Thursday, 19 November 2009

Plus ça change

Just so you know, I ate cheerios with chocolate sauce for breakfast, and listened to girly folky country music. Then I was late for work. Just so you know some things never change.

So I thought I should do some kind of update on the last almost two months, so here are the highlights from October.

Busan is the second (or third. Damn you Incheon!) city of Korea, and we went to see the fireworks extravaganza they had to celebrate the end of their international film festival. This was the second time I've been to Busan with the intention of meeting up with other people who went on a different train, and the second time I've failed. It seems to be a black hole where fun things happen and people get very lost. Luckily, we were quite the merry troop on our own, and all the stress of getting from the train station to the beach melted away immediately that the first rockets went up. We'd spent a good couple of hours fighting through the biggest crowd I've ever been in, and settled for a slightly blocked view, but within about 10 seconds we all looked at each other and acknowledged that it had absolutely been worth it. There were all kinds of new fancy fireworks I've never seen, and tons that were just plain bigger than anything I've seen before. Definitely some very pretty bombs.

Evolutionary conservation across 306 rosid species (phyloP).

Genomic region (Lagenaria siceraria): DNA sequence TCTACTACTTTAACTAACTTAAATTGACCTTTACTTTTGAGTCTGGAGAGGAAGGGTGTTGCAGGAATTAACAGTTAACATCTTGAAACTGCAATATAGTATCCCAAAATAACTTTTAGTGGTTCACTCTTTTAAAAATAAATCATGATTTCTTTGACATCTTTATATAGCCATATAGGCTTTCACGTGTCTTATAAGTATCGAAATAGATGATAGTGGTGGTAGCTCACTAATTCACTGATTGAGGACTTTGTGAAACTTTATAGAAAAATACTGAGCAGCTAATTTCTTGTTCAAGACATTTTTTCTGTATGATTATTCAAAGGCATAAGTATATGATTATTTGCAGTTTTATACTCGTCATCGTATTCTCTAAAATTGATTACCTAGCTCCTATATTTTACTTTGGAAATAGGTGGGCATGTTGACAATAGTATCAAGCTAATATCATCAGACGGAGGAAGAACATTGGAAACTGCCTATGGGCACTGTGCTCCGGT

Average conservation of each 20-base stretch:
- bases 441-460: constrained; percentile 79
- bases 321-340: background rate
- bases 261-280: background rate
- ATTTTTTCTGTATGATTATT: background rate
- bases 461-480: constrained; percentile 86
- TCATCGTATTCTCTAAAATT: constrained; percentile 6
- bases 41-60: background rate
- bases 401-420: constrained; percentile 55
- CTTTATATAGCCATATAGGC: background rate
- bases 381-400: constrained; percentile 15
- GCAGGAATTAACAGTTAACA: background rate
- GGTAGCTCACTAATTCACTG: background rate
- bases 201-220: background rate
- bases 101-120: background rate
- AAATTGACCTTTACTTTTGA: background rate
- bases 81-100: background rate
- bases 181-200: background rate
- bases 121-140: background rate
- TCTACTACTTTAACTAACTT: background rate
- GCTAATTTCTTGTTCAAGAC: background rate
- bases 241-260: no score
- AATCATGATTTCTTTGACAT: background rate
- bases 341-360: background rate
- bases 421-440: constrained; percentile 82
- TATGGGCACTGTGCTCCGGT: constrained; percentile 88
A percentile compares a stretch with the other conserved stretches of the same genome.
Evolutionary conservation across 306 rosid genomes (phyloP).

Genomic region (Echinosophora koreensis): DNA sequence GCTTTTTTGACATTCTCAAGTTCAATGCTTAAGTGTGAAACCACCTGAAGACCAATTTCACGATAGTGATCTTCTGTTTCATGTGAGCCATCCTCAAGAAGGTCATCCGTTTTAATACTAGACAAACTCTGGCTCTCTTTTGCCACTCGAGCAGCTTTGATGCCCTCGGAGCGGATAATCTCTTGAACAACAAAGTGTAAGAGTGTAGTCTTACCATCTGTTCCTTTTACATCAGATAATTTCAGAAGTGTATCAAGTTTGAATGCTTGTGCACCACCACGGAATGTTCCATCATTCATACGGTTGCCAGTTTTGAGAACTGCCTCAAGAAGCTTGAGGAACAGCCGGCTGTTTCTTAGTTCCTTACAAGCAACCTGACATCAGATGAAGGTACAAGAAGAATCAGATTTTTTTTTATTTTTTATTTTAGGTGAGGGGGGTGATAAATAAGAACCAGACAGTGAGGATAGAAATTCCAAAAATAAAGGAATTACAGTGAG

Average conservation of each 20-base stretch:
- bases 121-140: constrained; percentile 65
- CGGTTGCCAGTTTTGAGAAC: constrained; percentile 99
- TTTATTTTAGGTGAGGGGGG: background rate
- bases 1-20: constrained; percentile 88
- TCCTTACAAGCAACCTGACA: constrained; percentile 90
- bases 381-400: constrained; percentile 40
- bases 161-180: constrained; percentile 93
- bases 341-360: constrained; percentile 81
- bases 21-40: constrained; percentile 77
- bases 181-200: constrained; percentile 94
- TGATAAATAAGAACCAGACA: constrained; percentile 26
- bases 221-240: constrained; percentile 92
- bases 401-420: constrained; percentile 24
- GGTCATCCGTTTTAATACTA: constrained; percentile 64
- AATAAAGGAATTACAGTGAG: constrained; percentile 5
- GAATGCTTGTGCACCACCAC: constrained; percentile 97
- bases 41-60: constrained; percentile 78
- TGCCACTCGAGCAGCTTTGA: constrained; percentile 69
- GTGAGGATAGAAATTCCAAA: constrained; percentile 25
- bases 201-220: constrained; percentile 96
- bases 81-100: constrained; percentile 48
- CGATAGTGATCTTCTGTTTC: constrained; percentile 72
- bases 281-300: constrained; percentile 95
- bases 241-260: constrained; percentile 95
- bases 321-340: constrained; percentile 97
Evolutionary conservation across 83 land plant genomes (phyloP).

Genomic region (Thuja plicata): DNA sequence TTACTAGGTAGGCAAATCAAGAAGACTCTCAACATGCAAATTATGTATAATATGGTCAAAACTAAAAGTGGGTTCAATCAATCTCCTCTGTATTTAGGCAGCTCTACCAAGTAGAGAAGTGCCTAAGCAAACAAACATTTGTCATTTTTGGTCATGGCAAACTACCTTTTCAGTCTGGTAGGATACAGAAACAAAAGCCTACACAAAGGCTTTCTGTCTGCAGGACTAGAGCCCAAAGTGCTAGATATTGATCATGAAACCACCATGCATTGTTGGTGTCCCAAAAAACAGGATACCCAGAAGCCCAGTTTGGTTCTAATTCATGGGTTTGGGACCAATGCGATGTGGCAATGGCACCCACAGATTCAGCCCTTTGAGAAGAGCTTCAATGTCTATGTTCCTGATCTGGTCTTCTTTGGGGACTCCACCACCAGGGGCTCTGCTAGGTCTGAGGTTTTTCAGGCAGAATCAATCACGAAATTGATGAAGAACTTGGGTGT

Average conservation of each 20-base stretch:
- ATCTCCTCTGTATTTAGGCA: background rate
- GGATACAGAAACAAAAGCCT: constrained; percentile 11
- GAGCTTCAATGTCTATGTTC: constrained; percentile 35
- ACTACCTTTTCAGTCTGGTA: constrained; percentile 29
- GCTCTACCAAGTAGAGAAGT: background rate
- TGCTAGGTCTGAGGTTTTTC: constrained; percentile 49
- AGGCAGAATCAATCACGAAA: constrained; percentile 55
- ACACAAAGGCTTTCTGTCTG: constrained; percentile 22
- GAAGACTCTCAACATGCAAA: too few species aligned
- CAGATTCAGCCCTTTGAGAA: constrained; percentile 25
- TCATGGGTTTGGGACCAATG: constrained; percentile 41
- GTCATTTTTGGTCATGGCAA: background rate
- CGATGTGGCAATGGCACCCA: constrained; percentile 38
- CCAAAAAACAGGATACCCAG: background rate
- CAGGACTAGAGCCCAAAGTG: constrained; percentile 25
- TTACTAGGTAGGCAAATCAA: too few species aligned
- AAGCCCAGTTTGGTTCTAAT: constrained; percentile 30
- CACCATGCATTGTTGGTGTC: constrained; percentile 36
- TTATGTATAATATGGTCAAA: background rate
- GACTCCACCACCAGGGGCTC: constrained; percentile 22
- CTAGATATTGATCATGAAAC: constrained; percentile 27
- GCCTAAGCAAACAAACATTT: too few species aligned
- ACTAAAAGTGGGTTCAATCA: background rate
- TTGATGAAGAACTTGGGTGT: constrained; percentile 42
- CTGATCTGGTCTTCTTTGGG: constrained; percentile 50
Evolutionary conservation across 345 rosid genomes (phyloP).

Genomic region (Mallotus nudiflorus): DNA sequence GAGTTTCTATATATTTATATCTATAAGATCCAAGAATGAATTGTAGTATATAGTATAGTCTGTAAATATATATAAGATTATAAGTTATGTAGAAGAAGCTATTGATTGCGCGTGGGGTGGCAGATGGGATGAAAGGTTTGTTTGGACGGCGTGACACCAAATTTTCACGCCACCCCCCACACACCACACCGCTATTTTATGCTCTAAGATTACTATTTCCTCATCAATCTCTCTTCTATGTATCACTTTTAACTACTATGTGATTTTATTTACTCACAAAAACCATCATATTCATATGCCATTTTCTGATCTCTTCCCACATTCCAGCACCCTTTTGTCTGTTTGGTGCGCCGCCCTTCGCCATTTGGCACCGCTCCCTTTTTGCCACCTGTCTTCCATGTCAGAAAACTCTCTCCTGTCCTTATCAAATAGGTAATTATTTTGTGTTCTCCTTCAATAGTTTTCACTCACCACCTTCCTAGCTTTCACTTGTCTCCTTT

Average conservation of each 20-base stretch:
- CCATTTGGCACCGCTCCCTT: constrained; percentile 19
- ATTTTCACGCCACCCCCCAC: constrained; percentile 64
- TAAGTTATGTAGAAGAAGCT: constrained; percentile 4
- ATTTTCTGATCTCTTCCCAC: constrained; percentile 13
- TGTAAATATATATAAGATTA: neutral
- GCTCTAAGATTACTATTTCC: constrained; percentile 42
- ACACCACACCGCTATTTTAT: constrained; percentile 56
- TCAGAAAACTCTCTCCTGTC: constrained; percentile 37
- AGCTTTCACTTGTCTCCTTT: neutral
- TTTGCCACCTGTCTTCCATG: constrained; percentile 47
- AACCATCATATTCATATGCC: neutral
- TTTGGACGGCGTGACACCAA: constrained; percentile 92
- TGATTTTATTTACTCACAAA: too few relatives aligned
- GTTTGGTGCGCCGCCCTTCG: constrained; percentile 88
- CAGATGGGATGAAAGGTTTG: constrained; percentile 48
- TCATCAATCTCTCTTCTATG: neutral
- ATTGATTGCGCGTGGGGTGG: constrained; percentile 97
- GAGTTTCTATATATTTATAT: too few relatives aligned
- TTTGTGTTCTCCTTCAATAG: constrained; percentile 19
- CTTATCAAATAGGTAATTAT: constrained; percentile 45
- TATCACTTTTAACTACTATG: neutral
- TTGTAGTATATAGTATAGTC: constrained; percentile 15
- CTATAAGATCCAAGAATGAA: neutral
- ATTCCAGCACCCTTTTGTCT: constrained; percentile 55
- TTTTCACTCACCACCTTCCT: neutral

Of course that was only the beginning of a stupendous night out that included standing in the sea, having our photos taken with three little Korean girls who were very excited to speak some English, being told repeatedly by the barmaid in a soju hof that we were all 'very cute-uh' and 'sexygirl' (it definitely sounded like one word when she said it), hanging out with some Korean students (who thought I was younger than I am....oh Korea, thank you), and running to catch the first train back to Daegu 5am. Good times indeed.

Fish feet One of our post-Korean class wanderings included a trip to a very unusual cafe in Daegu where you can stick your feet in a fish tank. And the little fishies eat the dead skin off your feet. The cafe itself is a lovely place to chill out (even if the only English language book was 'Eats Shoots and Leaves') and the non-lactose-intolerant among us tucked into the all-you-can-eat supplies of toast and other baked goods. The fish thing is quite a strange sensation, and you could definitely feel when one of the bigger ones was chomping away at your foot. Overall, it was ticklish and funny, if rather ineffective at making your feet soft or lovely. Later that night I had a kettle thrown at my head by an angry English hooligan type. It was quite an eventful day.

Halloween was as ridiculous as I thought it might be. Every foreigner in town gets dressed up, and the Koreans stare at this bizarre activity. On the 5 minute walk from the subway station, we got four 'wow!'s and one 'assah!' (a Korean exclamation – means something like 'woop'). I think this had very little to do with my somewhat homemade 'zombie climber' outfit, and more to do with the 'goth from clockwork orange' and 'hamburgler' I went out with. It took a good bit of chat with fellow revellers (and looking through facebook albums!) in the next few days to put together the whole night because we kept running between places and chatting with, well, with everyone. Suffice to say, it was awesome and crazy in the best way.

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